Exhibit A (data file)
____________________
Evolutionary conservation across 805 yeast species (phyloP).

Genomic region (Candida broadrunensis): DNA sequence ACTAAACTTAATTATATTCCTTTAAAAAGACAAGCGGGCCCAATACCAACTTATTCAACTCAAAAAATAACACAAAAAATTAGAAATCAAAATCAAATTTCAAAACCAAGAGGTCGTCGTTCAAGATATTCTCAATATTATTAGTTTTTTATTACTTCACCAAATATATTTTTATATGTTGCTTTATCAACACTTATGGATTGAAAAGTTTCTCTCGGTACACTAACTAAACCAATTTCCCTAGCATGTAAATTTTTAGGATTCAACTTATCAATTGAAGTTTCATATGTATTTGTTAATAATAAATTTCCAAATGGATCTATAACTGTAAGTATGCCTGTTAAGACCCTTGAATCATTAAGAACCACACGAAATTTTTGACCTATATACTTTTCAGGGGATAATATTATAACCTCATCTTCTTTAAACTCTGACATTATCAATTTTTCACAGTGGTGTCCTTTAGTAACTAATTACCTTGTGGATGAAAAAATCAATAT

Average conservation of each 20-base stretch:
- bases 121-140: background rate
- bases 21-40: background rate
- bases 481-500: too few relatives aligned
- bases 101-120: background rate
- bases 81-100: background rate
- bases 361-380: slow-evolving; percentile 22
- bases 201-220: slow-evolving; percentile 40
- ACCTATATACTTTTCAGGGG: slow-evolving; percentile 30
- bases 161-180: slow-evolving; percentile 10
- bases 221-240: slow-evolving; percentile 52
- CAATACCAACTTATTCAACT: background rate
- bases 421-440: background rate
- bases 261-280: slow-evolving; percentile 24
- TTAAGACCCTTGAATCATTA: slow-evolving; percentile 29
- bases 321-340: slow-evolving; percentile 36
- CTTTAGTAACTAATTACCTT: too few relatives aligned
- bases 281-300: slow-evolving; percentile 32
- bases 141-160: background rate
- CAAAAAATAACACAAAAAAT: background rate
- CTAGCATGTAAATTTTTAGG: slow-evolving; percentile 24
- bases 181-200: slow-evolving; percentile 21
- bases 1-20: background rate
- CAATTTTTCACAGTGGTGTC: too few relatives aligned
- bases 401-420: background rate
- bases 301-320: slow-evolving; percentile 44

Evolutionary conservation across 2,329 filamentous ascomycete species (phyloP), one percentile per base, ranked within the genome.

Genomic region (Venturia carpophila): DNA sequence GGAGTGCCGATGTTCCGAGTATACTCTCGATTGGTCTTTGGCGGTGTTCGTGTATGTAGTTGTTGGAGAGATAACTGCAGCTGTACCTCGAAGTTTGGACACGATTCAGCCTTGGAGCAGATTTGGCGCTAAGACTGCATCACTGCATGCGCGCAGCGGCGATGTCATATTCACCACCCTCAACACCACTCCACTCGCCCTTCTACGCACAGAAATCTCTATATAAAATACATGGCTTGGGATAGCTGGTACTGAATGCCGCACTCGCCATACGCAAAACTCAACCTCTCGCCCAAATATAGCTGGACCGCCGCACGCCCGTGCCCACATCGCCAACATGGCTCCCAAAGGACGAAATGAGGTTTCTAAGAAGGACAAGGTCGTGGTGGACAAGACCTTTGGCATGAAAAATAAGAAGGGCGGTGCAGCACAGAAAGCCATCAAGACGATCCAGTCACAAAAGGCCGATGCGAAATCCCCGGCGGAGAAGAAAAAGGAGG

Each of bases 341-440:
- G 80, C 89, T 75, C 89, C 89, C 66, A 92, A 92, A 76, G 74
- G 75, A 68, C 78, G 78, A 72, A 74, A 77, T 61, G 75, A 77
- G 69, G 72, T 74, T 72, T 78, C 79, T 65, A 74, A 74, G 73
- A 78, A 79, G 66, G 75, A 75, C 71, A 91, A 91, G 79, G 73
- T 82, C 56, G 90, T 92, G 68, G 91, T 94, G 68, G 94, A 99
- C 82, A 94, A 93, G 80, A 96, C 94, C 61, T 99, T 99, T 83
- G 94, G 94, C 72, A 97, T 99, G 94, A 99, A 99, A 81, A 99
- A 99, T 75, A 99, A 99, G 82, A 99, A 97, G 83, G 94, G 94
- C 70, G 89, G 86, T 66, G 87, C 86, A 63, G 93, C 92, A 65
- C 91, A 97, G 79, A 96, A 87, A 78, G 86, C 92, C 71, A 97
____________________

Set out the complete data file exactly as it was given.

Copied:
Evolutionary conservation across 805 yeast species (phyloP).

Genomic region (Candida broadrunensis): DNA sequence ACTAAACTTAATTATATTCCTTTAAAAAGACAAGCGGGCCCAATACCAACTTATTCAACTCAAAAAATAACACAAAAAATTAGAAATCAAAATCAAATTTCAAAACCAAGAGGTCGTCGTTCAAGATATTCTCAATATTATTAGTTTTTTATTACTTCACCAAATATATTTTTATATGTTGCTTTATCAACACTTATGGATTGAAAAGTTTCTCTCGGTACACTAACTAAACCAATTTCCCTAGCATGTAAATTTTTAGGATTCAACTTATCAATTGAAGTTTCATATGTATTTGTTAATAATAAATTTCCAAATGGATCTATAACTGTAAGTATGCCTGTTAAGACCCTTGAATCATTAAGAACCACACGAAATTTTTGACCTATATACTTTTCAGGGGATAATATTATAACCTCATCTTCTTTAAACTCTGACATTATCAATTTTTCACAGTGGTGTCCTTTAGTAACTAATTACCTTGTGGATGAAAAAATCAATAT

Average conservation of each 20-base stretch:
- bases 121-140: background rate
- bases 21-40: background rate
- bases 481-500: too few relatives aligned
- bases 101-120: background rate
- bases 81-100: background rate
- bases 361-380: slow-evolving; percentile 22
- bases 201-220: slow-evolving; percentile 40
- ACCTATATACTTTTCAGGGG: slow-evolving; percentile 30
- bases 161-180: slow-evolving; percentile 10
- bases 221-240: slow-evolving; percentile 52
- CAATACCAACTTATTCAACT: background rate
- bases 421-440: background rate
- bases 261-280: slow-evolving; percentile 24
- TTAAGACCCTTGAATCATTA: slow-evolving; percentile 29
- bases 321-340: slow-evolving; percentile 36
- CTTTAGTAACTAATTACCTT: too few relatives aligned
- bases 281-300: slow-evolving; percentile 32
- bases 141-160: background rate
- CAAAAAATAACACAAAAAAT: background rate
- CTAGCATGTAAATTTTTAGG: slow-evolving; percentile 24
- bases 181-200: slow-evolving; percentile 21
- bases 1-20: background rate
- CAATTTTTCACAGTGGTGTC: too few relatives aligned
- bases 401-420: background rate
- bases 301-320: slow-evolving; percentile 44

Evolutionary conservation across 2,329 filamentous ascomycete species (phyloP), one percentile per base, ranked within the genome.

Genomic region (Venturia carpophila): DNA sequence GGAGTGCCGATGTTCCGAGTATACTCTCGATTGGTCTTTGGCGGTGTTCGTGTATGTAGTTGTTGGAGAGATAACTGCAGCTGTACCTCGAAGTTTGGACACGATTCAGCCTTGGAGCAGATTTGGCGCTAAGACTGCATCACTGCATGCGCGCAGCGGCGATGTCATATTCACCACCCTCAACACCACTCCACTCGCCCTTCTACGCACAGAAATCTCTATATAAAATACATGGCTTGGGATAGCTGGTACTGAATGCCGCACTCGCCATACGCAAAACTCAACCTCTCGCCCAAATATAGCTGGACCGCCGCACGCCCGTGCCCACATCGCCAACATGGCTCCCAAAGGACGAAATGAGGTTTCTAAGAAGGACAAGGTCGTGGTGGACAAGACCTTTGGCATGAAAAATAAGAAGGGCGGTGCAGCACAGAAAGCCATCAAGACGATCCAGTCACAAAAGGCCGATGCGAAATCCCCGGCGGAGAAGAAAAAGGAGG

Each of bases 341-440:
- G 80, C 89, T 75, C 89, C 89, C 66, A 92, A 92, A 76, G 74
- G 75, A 68, C 78, G 78, A 72, A 74, A 77, T 61, G 75, A 77
- G 69, G 72, T 74, T 72, T 78, C 79, T 65, A 74, A 74, G 73
- A 78, A 79, G 66, G 75, A 75, C 71, A 91, A 91, G 79, G 73
- T 82, C 56, G 90, T 92, G 68, G 91, T 94, G 68, G 94, A 99
- C 82, A 94, A 93, G 80, A 96, C 94, C 61, T 99, T 99, T 83
- G 94, G 94, C 72, A 97, T 99, G 94, A 99, A 99, A 81, A 99
- A 99, T 75, A 99, A 99, G 82, A 99, A 97, G 83, G 94, G 94
- C 70, G 89, G 86, T 66, G 87, C 86, A 63, G 93, C 92, A 65
- C 91, A 97, G 79, A 96, A 87, A 78, G 86, C 92, C 71, A 97